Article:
Yes a correct sign() function should be at least in the math module - as it is in numpy. Because one frequently needs it for math oriented code.

But math.copysign() is also useful independently.

cmp() and obj.__cmp__() ... have generally high importance independently. Not just for math oriented code. Consider comparing/sorting tuples, date objects, ...

The dev arguments at http://bugs.python.org/issue1640 regarding the omission of math.sign() are odd, because:

  • There is no separate -NaN
  • sign(nan) == nan without worry (like exp(nan) )
  • sign(-0.0) == sign(0.0) == 0 without worry
  • sign(-inf) == -1 without worry

-- as it is in numpy

5

In Python 2, cmp() returns an integer: there's no requirement that the result be -1, 0, or 1, so sign(x) is not the same as cmp(x,0).

In Python 3, cmp() has been removed in favor of rich comparison. For cmp(), Python 3 suggests this:

def cmp(a, b):
    return (a > b) - (a < b)

which is fine for cmp(), but again can't be used for sign() because the comparison operators need not return booleans.

To deal with this possibility, the comparison results must be coerced to booleans:

 def sign(x):
    return bool(x > 0) - bool(x < 0)

This works for any type which is totally ordered (including special values like NaN or infinities).

0

Many cases listed in other answers overlook special cases (+/-0) or make assumption that sign(-0.0) == sign(0.0). It may be naïve, but with current implementation of IEEE we already have -0.0 == 0.0 and having sign() would allow us to disambiguate between the two.

Example provided by FogleBird seems to be best definition so far as it seems to handle +/- 0, INFINITY and NaN.

-1

You dont need one, you can just use:

if not number == 0:
    sig = number/abs(number)
else:
    sig = 0

Or create a function as described by others:

sign = lambda x: bool(x > 0) - bool(x < 0)

def sign(x):
    return bool(x > 0) - bool(x < 0)
2
  • 4
    It bears pointing out that x / abs(x) takes slightly longer than just chaining if/else to check which side of 0 the variable is on, or for that matter using the slimy-yet-satisfying return (x > 0) - (x < 0) to subtract bool values and return an int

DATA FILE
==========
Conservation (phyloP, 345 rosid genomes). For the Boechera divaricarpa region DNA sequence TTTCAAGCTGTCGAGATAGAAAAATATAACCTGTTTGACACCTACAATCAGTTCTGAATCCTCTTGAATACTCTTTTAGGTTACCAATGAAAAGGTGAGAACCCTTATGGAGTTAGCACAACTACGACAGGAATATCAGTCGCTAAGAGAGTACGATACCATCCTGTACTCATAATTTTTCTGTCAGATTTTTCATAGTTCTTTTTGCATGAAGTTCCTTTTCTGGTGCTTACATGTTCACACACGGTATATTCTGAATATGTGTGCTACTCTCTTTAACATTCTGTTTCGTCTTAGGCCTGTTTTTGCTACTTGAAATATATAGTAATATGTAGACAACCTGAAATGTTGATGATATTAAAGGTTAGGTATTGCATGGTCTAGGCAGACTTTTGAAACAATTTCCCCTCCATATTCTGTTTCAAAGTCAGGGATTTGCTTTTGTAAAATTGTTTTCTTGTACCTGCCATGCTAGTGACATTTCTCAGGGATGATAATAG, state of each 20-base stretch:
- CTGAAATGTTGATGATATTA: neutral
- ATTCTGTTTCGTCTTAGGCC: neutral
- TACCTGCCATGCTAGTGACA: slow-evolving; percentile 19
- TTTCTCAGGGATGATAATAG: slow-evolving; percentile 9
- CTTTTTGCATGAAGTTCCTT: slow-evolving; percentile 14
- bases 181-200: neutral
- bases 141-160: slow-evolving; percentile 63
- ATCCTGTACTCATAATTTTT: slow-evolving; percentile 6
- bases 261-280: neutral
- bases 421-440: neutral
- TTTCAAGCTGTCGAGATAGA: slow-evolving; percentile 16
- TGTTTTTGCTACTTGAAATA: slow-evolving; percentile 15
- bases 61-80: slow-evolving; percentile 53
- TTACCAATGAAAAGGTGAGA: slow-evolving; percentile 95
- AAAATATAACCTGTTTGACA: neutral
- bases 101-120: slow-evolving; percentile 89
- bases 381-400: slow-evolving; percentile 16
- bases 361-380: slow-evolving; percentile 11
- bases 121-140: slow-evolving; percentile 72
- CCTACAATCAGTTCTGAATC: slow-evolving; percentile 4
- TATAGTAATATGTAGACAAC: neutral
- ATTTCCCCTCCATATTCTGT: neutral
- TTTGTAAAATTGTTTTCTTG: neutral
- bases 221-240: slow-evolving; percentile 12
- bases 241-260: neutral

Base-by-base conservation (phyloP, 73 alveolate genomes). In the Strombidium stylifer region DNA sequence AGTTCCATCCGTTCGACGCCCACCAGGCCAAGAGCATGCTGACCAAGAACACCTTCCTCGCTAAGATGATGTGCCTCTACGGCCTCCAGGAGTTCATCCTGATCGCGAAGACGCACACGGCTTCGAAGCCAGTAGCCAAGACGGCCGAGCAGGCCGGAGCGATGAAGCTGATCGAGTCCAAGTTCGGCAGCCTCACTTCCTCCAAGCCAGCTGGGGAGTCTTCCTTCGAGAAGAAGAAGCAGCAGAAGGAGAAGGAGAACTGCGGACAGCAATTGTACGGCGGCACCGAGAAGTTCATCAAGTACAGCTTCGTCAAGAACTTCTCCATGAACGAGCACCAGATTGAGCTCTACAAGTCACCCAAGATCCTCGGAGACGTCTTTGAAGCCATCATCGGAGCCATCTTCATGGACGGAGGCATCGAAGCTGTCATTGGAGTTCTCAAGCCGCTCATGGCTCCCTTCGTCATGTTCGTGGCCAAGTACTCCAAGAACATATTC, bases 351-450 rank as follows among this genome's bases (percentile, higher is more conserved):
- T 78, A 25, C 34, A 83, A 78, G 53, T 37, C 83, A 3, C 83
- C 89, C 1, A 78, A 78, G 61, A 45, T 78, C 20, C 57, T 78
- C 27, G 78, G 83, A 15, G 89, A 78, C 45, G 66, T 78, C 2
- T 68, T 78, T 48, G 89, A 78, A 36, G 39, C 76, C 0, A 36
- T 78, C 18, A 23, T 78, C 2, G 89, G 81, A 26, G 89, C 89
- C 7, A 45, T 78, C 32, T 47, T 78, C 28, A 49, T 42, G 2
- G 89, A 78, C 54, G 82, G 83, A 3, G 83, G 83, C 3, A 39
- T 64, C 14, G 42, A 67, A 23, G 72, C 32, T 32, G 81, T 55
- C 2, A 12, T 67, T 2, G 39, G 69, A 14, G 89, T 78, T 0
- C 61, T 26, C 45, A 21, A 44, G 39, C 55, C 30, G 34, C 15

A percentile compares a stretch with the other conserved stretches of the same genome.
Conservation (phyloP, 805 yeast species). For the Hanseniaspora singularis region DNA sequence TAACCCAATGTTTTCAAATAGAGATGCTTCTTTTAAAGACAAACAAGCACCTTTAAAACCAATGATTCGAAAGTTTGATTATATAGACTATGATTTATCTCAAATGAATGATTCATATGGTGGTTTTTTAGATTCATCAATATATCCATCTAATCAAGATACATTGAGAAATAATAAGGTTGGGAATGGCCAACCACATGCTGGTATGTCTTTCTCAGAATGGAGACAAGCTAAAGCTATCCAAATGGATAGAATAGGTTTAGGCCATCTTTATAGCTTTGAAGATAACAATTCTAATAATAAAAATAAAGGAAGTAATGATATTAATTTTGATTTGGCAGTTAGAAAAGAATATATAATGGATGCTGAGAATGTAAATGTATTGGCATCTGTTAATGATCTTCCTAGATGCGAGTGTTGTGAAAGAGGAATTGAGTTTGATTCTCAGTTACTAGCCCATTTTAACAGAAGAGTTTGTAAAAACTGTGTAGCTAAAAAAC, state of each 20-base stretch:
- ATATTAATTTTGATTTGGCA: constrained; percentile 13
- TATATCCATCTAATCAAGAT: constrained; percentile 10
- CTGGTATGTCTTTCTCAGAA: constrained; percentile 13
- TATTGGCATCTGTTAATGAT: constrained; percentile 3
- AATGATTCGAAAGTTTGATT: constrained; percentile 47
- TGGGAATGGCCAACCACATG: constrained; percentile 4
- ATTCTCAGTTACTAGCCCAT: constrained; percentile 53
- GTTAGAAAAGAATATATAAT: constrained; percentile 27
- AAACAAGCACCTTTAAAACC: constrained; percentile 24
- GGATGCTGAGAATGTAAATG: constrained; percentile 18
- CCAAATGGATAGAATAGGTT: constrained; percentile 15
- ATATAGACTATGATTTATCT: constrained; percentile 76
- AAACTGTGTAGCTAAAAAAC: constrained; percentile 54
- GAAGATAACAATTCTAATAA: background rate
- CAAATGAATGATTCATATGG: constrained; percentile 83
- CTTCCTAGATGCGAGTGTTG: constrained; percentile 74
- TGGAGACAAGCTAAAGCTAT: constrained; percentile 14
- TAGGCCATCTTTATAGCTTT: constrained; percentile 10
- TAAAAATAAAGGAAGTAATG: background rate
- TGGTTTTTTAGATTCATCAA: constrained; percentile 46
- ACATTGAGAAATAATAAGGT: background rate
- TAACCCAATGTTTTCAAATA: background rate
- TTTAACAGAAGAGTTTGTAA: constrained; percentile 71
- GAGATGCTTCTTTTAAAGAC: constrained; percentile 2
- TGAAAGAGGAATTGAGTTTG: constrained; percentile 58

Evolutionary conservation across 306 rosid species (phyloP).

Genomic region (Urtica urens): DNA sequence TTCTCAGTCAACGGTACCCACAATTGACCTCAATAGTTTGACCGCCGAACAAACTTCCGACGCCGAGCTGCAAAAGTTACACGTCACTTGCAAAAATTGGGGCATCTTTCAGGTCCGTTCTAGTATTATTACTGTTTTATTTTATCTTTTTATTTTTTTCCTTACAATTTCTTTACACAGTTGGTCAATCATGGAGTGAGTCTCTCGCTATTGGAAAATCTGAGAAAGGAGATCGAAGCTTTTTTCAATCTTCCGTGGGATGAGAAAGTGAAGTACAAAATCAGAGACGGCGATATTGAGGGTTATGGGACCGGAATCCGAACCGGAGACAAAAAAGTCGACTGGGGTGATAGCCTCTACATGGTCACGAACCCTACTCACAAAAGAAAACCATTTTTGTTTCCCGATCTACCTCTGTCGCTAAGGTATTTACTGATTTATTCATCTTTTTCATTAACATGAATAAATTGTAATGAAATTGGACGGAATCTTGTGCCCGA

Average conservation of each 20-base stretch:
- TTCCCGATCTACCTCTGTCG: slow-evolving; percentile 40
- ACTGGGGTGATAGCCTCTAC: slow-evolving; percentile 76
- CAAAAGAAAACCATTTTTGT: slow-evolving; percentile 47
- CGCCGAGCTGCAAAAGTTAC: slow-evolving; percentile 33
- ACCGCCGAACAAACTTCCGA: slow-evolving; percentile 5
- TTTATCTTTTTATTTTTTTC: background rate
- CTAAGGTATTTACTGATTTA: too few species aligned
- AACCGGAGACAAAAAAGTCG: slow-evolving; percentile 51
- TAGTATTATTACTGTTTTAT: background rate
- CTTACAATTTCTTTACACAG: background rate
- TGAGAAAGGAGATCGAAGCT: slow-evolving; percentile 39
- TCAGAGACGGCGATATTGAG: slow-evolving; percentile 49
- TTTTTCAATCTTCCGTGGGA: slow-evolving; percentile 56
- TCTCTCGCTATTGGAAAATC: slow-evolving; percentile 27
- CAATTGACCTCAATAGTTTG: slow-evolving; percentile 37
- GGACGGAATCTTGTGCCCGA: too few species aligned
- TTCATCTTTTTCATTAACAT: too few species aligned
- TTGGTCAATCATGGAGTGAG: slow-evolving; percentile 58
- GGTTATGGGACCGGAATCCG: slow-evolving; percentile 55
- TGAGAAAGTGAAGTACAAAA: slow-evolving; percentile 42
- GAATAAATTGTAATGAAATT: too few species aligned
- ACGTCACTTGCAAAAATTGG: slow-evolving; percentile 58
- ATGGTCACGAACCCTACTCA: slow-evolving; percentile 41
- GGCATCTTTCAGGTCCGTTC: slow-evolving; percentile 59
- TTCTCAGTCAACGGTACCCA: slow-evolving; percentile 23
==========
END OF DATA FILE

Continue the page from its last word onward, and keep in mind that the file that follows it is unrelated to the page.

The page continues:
– user890167
    Feb 1 '15 at 21:20
  • 2
    Python treats True and False as 1 and 0, you can absolutely do this and get either 1, 0, or -1. def sign(x): return (x > 0) - (x < 0) won't return a bool, it'll return an int - if you pass 0 you'll get 0 back
    – user890167
    Mar 31 '15 at 18:37
-8

The reason "sign" is not included is that if we included every useful one-liner in the list of built-in functions, Python wouldn't be easy and practical to work with anymore. If you use this function so often then why don't you do factor it out yourself? It's not like it's remotely hard or even tedious to do so.

3
  • 6
    Well, I'd buy this only if abs() was left out also. sign() and abs() are often used together, sign() is the most useful of the two (IMO), and none is remotely hard or tedious to implement (even though it's error prone, see how this answer get it wrong: stackoverflow.com/questions/1986152/… )
    – Davide
    Dec 31 '09 at 18:45
  • 1
    The thing is that the numerical result of sign() itself is rarely useful. What you do most of the time is take different code paths based on whether a variable is positive or negative, and in that case it's more readable to write the condition explicitly.
    – Antoine P.
    Dec 31 '09 at 19:28
  • 3
    abs() is used much more often than a sign() would be. And I pointed you to the NumPy tracker which shows how hard sign() can be to implement. What should sign(-3+4j) be? While abs(-3+4j) is 5.0. You make assertions that sign() and abs() are often seen together. The C standard library doesn't have a 'sign' function, so where are you getting your data? Dec 31 '09 at 22:29